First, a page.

𝗧𝗵𝗲 𝗥𝗲𝗽𝗲𝗻𝘁𝗹𝗲𝘀𝘀 𝗞𝗶𝗹𝗹𝗼𝗴𝘆 – 𝗜𝗻 𝗧𝗵𝗲𝗮𝘁𝗲𝗿𝘀 𝗢𝗻 𝗡𝗼𝘃𝗲𝗺𝗯𝗲𝗿 𝟲𝘁𝗵 – Uncompromising and unmissable, this one-night-only event features the short film paired with a full concert performance and a cinema-exclusive welcome from the band.

Find your nearest screening and book tickets online at https://www.slayer.film

For nearly four decades, Slayer’s onslaught has proven them to be the supreme thrash-metal band on the planet – the band that other heavy acts are measured against and aspire to. With their place in music history secure, Slayer – Tom Araya, Kerry King, Gary Holt and Paul Bostaph – in conjunction with Trafalgar Releasing, Nuclear Blast Records and Prime Zero Productions, will unleash the Slaytanic offensive on the big screen when “Slayer: The Repentless Killogy” debuts in movie theatres around the world on November 6, 2019. Uncompromising and unmissable, this one-night-only event will feature the short film paired with Slayer’s entire performance filmed at its August 5, 2017 concert at the Los Angeles Forum.

Revenge, murder, bloodshed and retribution. “Slayer: The Repentless Killogy” short film was written and directed by BJ McDonnell, who conceived and directed the three brutal music videos – “You Against You,” “Repentless,” and “Pride in Prejudice”- for Slayer’s final studio album Repentless (2015).

The “Repentless Killogy” motion picture begins with the powerful short narrative film that brings together the music of Slayer and the grisly story they wanted to tell. Opening with the trilogy of music videos assembled as one chronological storyline, we are introduced to the narrative’s main character Wyatt, a former Neo Nazi associated with “The Hand Brotherhood,” a gang whose signature mark was a bloody handprint left after a murder had taken place. Prior to the first music video, Wyatt had left the gang after he fell in love with Gina. The two had gone into hiding to escape his gruesome past and start a family, but The Hand Brotherhood was not going to allow that to happen, and Gina, pregnant with their first child, was savagely murdered as Wyatt was forced to look on. The film then segues into the present-time narrative that sees Wyatt on the run from law enforcement and the Nazi gang, but now dedicated to eliminating The Hand Brotherhood and seeking retribution wherever he can.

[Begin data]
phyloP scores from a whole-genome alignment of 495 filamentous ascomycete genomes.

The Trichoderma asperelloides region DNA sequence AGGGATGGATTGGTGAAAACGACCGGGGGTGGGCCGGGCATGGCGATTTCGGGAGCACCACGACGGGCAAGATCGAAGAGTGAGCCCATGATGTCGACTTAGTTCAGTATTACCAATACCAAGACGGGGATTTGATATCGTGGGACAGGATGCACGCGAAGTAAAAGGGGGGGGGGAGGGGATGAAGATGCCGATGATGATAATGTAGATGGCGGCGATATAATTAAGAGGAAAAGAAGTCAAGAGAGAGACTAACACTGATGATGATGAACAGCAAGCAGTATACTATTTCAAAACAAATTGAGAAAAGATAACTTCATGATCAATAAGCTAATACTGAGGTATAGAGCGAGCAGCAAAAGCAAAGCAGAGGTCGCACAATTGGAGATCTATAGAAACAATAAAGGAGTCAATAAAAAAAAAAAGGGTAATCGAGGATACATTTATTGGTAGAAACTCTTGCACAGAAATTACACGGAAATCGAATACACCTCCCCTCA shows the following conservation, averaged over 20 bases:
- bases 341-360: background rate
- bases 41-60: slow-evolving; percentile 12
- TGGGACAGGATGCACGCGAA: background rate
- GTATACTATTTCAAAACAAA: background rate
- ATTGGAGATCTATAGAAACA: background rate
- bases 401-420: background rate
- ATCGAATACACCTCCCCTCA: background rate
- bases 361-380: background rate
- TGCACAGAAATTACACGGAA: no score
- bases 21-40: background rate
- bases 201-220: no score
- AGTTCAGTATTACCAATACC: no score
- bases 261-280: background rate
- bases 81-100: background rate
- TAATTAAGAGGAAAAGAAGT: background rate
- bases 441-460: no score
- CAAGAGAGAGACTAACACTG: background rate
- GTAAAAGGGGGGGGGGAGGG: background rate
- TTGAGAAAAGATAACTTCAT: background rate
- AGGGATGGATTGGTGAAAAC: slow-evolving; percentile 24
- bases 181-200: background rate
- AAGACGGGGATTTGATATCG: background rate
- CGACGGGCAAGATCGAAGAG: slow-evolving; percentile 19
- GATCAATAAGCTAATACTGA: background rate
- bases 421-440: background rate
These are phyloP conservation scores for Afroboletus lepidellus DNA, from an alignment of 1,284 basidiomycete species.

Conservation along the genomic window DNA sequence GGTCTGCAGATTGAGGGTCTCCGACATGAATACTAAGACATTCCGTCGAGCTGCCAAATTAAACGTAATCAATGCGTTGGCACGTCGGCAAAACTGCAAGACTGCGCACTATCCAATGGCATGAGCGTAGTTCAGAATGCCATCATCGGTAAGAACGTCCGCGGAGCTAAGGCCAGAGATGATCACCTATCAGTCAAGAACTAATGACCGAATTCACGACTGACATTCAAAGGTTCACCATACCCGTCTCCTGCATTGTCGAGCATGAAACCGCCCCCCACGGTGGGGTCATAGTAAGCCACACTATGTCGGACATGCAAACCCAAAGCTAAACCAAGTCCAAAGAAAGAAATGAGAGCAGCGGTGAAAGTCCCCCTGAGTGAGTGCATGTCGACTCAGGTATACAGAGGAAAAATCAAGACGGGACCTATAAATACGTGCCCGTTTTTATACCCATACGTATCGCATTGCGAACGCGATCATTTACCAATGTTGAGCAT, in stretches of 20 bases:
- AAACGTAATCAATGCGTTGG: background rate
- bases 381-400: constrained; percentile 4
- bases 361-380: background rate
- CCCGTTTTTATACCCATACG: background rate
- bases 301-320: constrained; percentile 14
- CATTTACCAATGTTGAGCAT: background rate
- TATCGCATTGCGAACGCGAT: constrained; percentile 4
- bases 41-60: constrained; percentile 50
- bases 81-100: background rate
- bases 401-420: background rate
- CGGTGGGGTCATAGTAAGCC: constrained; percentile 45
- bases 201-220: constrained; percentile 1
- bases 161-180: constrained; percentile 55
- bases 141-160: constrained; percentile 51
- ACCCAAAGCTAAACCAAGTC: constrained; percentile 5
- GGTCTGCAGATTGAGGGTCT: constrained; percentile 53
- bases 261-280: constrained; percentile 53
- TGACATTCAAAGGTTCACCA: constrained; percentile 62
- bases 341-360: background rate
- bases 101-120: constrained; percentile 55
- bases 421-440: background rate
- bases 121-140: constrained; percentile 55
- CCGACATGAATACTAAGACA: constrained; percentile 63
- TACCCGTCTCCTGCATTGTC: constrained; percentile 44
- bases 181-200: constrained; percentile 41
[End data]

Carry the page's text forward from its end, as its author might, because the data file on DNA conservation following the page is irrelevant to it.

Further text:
“The Repentless Killogy” stars many of the actors who appeared in the original video series: Jason Trost (“Beats of Rage,” “Hatchet III”) as Wyatt, Danny Trejo (“Machete,” “From Dusk Til Dawn”), Richard Speight (“Band of Brothers,” “Supernatural”), Derek Mears (“Agents of S.H.I.E.L.D.”), Jessica Pimentel (“Orange Is The New Black”), Tyler Mane (“X-Men,” “Halloween !!”), Bill Moseley (“The Devil’s Rejects,” “The Texas Chainsaw Massacre 2”), Caroline Williams (“The Texas Chainsaw Massacre 2,” “Sharknado 4”), and Sean Whalen (“Twister,” “The People Under The Stairs”).

Part two of “The Repentless Killogy” features Slayer’s entire live set performed at the Los Angeles Forum on August 5, 2017, and was directed by Wayne Isham who has directed videos for artists including Metallica, Foo Fighters, Michael Jackson, Kelly Clarkson, and Britney Spears. Presented in front of one of the most striking stage productions of the band’s career, Slayer performs fan-favorites including “South of Heaven,” “War Ensemble,” “Mandatory Suicide,” “Dead Skin Mask,” “Raining Blood,” and “Angel of Death.”

Released to coincide with their recent appearance on the Pavilion stage at Rebellion 2019 ‘Singing Our Souls’ is the second EP from Kid Klumsy the Coalville based five-piece who like to mix metal with punk and feature Weab ex-singer with Dirtbox Disco on lead vocals.

It still doesn’t feel quite right writing “ex singer with Dirtbox Disco” after Weab’s name but having seemingly not been happy fronting the band for quite some time at least here on the six tracks that make up ‘Singing Our Souls’ he sounds much more comfortable singing songs he’s written with his new bandmates.

I’d actually only heard a few older tracks by Kid Klumsy ahead of the recent Rebellion show and to be honest live they seemed to be much more metal than punk, but here on ‘Singing Our Souls’ the balance does switch back more in favour of the punky side of the street.

Lead track ‘Mr. Right Man’ is built on the type of thunderous uptempo guitar riff Dirtbox made their trademark and rumour has it is apparently autobiographical with Weab telling the story of how his larger than life clown figure became something he grew to hate, and true to that ethos Kid Klumsy are very much a jeans and T-Shirt band.